1:1-8 Moses spake to the people all the Lord had given him in commandment. Horeb was but eleven days distant from Kadesh-barnea. This was to remind them that their own bad conduct had occasioned their tedious wanderings; that they might the more readily understand the advantages of obedience. They must now go forward. Though God brings his people into trouble and affliction, he knows when they have been tried long enough. When God commands us to go forward in our Christian course, he sets the heavenly Canaan before us for our encouragement.In the land of Moab - This district had formerly been occupied by the Moabites, and retained its name from them: but had been conquered by the Amorites. Compare Numbers 21:25, note; Numbers 22:5, note.

Declare - Render, explain the Law already declared.

5. On this side Jordan, in the land of Moab, began Moses to declare this law—that is, explain this law. He follows the same method here that he elsewhere observes; namely, that of first enumerating the marvellous doings of God in behalf of His people, and reminding them what an unworthy requital they had made for all His kindness—then he rehearses the law and its various precepts. No text from Poole on this verse.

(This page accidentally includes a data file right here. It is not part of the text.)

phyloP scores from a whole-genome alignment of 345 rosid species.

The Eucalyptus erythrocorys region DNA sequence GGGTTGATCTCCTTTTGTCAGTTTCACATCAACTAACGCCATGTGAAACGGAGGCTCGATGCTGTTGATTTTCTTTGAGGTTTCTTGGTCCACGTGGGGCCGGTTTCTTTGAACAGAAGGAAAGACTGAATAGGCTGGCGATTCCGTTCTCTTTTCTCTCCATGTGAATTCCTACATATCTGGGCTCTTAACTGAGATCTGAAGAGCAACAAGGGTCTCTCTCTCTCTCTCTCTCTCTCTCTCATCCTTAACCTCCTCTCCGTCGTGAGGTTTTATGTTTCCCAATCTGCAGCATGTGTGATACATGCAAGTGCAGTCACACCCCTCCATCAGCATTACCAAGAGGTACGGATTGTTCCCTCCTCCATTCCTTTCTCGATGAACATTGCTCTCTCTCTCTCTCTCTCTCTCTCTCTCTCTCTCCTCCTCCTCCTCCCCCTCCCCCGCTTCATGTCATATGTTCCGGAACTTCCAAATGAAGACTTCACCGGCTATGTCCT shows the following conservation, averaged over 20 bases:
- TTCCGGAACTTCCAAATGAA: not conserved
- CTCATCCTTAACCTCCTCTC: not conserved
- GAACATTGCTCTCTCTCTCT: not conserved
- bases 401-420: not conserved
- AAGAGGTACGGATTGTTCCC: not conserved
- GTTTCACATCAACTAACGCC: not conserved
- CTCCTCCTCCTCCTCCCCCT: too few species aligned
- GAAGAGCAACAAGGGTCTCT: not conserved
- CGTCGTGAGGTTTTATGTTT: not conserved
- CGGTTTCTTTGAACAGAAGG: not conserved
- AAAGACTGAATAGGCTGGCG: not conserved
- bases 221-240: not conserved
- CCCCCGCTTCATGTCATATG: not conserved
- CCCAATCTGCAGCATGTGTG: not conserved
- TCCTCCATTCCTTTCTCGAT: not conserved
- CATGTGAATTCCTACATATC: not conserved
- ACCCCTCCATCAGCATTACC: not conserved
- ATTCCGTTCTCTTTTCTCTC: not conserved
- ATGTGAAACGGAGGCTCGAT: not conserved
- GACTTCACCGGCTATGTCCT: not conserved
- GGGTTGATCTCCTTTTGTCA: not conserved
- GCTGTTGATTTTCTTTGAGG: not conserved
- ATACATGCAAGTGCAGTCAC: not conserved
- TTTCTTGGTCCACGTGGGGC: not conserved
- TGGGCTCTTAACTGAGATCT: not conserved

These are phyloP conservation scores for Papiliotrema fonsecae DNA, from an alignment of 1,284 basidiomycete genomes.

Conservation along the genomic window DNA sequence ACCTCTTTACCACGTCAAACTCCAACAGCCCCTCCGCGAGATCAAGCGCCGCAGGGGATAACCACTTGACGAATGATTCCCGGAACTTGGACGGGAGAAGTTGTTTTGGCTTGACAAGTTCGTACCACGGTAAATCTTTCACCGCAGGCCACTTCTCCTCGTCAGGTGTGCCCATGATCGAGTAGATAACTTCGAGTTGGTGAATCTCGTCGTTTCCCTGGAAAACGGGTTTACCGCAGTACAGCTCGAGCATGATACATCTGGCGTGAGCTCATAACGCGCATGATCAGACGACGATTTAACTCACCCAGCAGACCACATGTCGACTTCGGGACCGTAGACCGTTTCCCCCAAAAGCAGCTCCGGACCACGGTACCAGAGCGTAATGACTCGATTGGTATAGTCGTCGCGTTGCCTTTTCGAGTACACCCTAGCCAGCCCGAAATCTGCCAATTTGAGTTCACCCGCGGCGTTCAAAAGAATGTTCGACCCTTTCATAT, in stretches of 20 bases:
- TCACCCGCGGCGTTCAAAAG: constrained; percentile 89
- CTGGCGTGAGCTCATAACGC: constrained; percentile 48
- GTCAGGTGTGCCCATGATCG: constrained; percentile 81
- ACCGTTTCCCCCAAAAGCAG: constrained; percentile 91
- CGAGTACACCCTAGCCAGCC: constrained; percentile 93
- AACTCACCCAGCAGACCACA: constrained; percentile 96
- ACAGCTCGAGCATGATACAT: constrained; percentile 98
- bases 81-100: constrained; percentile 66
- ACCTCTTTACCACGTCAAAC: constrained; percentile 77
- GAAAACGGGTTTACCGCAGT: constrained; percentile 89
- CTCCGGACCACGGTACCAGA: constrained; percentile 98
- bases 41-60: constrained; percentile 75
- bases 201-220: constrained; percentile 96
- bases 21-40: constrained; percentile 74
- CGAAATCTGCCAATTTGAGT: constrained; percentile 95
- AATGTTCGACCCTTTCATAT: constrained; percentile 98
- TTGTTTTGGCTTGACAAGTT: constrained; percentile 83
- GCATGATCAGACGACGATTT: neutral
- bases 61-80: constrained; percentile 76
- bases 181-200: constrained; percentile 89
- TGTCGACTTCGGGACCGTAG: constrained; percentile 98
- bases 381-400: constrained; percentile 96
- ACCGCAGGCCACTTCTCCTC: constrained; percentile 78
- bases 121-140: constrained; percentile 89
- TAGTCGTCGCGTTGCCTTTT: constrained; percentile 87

On this side Jordan, in the land of Moab,.... On that side of Jordan in which the land of Moab was, and which with respect to the land of Canaan was beyond Jordan; this the Vulgate Latin version joins to the preceding verse:

began Moses to declare this law: to explain it, make it clear and manifest; namely, the whole system and body of laws, which had been before given him, which he "willed" (k), as some render the word, or willingly took upon him to repeat and explain unto them, which their fathers had heard, and had been delivered unto them; but before he entered upon this, he gave them a short history of events which had befallen them, from the time of their departure from Horeb unto the present time, which is contained in this and the two next chapters:

saying; as follows.

(k) "voluit", Montanus; "placuit", Junius & Tremellius, Piscator; "statuit", Tigurine version.

On this side Jordan, in the land of Moab, {e} began Moses to declare this law, saying,

(e) The second time.

A. Duet Deuteronomy 1:5 to Deuteronomy 4:40. First Discourse and Introduction to the Law-Book

5. Special Title to the First Discourse of Moses